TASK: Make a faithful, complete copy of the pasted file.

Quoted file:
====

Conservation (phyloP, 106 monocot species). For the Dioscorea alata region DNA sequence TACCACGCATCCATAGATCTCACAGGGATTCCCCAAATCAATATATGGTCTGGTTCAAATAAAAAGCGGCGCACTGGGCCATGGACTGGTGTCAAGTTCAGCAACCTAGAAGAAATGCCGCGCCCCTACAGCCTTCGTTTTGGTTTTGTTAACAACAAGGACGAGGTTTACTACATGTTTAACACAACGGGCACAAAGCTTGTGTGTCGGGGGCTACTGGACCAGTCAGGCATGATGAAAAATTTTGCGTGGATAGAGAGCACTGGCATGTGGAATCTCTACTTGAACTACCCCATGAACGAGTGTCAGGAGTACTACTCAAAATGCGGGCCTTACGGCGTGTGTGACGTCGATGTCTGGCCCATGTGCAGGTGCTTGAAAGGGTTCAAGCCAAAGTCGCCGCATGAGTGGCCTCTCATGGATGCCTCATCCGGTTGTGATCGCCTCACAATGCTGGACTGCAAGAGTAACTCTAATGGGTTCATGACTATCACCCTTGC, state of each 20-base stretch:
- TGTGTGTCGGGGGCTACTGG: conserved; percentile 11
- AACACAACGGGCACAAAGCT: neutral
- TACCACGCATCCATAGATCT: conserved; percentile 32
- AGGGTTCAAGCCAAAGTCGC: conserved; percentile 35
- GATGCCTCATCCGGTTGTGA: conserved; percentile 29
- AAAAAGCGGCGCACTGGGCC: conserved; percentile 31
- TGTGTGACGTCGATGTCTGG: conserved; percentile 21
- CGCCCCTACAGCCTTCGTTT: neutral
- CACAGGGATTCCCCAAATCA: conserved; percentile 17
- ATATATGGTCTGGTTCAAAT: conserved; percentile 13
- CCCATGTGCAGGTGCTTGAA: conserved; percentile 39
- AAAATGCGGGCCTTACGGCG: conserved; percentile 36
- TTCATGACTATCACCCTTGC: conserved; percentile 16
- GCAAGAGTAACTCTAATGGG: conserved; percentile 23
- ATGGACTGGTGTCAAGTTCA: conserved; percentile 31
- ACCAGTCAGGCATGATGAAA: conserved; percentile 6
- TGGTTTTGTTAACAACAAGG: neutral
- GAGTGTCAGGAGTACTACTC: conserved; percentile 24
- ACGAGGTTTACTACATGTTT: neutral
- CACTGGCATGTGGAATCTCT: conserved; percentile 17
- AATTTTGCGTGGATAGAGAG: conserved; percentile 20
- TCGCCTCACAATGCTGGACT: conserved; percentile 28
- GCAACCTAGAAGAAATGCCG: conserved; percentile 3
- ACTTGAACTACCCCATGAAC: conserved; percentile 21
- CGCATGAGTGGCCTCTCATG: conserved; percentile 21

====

Conservation (phyloP, 106 monocot species). For the Dioscorea alata region DNA sequence TACCACGCATCCATAGATCTCACAGGGATTCCCCAAATCAATATATGGTCTGGTTCAAATAAAAAGCGGCGCACTGGGCCATGGACTGGTGTCAAGTTCAGCAACCTAGAAGAAATGCCGCGCCCCTACAGCCTTCGTTTTGGTTTTGTTAACAACAAGGACGAGGTTTACTACATGTTTAACACAACGGGCACAAAGCTTGTGTGTCGGGGGCTACTGGACCAGTCAGGCATGATGAAAAATTTTGCGTGGATAGAGAGCACTGGCATGTGGAATCTCTACTTGAACTACCCCATGAACGAGTGTCAGGAGTACTACTCAAAATGCGGGCCTTACGGCGTGTGTGACGTCGATGTCTGGCCCATGTGCAGGTGCTTGAAAGGGTTCAAGCCAAAGTCGCCGCATGAGTGGCCTCTCATGGATGCCTCATCCGGTTGTGATCGCCTCACAATGCTGGACTGCAAGAGTAACTCTAATGGGTTCATGACTATCACCCTTGC, state of each 20-base stretch:
- TGTGTGTCGGGGGCTACTGG: conserved; percentile 11
- AACACAACGGGCACAAAGCT: neutral
- TACCACGCATCCATAGATCT: conserved; percentile 32
- AGGGTTCAAGCCAAAGTCGC: conserved; percentile 35
- GATGCCTCATCCGGTTGTGA: conserved; percentile 29
- AAAAAGCGGCGCACTGGGCC: conserved; percentile 31
- TGTGTGACGTCGATGTCTGG: conserved; percentile 21
- CGCCCCTACAGCCTTCGTTT: neutral
- CACAGGGATTCCCCAAATCA: conserved; percentile 17
- ATATATGGTCTGGTTCAAAT: conserved; percentile 13
- CCCATGTGCAGGTGCTTGAA: conserved; percentile 39
- AAAATGCGGGCCTTACGGCG: conserved; percentile 36
- TTCATGACTATCACCCTTGC: conserved; percentile 16
- GCAAGAGTAACTCTAATGGG: conserved; percentile 23
- ATGGACTGGTGTCAAGTTCA: conserved; percentile 31
- ACCAGTCAGGCATGATGAAA: conserved; percentile 6
- TGGTTTTGTTAACAACAAGG: neutral
- GAGTGTCAGGAGTACTACTC: conserved; percentile 24
- ACGAGGTTTACTACATGTTT: neutral
- CACTGGCATGTGGAATCTCT: conserved; percentile 17
- AATTTTGCGTGGATAGAGAG: conserved; percentile 20
- TCGCCTCACAATGCTGGACT: conserved; percentile 28
- GCAACCTAGAAGAAATGCCG: conserved; percentile 3
- ACTTGAACTACCCCATGAAC: conserved; percentile 21
- CGCATGAGTGGCCTCTCATG: conserved; percentile 21